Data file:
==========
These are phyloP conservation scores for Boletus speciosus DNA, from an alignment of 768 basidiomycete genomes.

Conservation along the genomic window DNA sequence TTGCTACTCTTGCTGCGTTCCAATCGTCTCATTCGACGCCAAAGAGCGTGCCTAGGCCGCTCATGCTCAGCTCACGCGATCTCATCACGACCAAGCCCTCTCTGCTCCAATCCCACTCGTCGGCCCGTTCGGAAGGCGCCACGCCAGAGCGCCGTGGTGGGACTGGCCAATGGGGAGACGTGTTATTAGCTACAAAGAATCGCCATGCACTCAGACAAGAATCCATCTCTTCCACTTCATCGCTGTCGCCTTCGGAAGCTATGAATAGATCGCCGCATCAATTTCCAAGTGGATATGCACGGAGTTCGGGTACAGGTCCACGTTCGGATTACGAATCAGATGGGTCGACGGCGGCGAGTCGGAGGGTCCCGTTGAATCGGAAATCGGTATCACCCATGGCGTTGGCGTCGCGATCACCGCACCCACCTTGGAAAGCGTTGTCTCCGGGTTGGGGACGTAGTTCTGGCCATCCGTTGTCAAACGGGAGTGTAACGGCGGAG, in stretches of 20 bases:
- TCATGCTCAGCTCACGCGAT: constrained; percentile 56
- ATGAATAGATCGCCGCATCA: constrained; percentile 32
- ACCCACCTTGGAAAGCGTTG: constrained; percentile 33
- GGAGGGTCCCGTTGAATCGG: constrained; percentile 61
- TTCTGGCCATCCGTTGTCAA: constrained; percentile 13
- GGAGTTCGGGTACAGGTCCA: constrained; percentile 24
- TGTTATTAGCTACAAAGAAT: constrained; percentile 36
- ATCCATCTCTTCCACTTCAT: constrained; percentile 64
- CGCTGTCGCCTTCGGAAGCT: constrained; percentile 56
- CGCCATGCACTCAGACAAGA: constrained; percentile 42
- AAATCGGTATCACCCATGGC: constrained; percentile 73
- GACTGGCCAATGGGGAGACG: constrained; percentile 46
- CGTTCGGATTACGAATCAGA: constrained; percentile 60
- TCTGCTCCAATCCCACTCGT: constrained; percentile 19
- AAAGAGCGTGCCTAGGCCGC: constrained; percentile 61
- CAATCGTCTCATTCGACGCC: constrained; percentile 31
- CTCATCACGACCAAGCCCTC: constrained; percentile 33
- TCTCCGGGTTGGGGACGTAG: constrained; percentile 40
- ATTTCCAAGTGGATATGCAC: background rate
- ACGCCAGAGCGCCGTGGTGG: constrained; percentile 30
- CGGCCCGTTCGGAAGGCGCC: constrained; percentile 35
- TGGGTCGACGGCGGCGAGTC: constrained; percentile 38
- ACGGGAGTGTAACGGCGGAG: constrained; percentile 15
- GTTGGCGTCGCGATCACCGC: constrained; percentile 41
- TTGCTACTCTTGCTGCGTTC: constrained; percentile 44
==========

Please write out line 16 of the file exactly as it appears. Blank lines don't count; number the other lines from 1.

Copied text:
- TCTGCTCCAATCCCACTCGT: constrained; percentile 19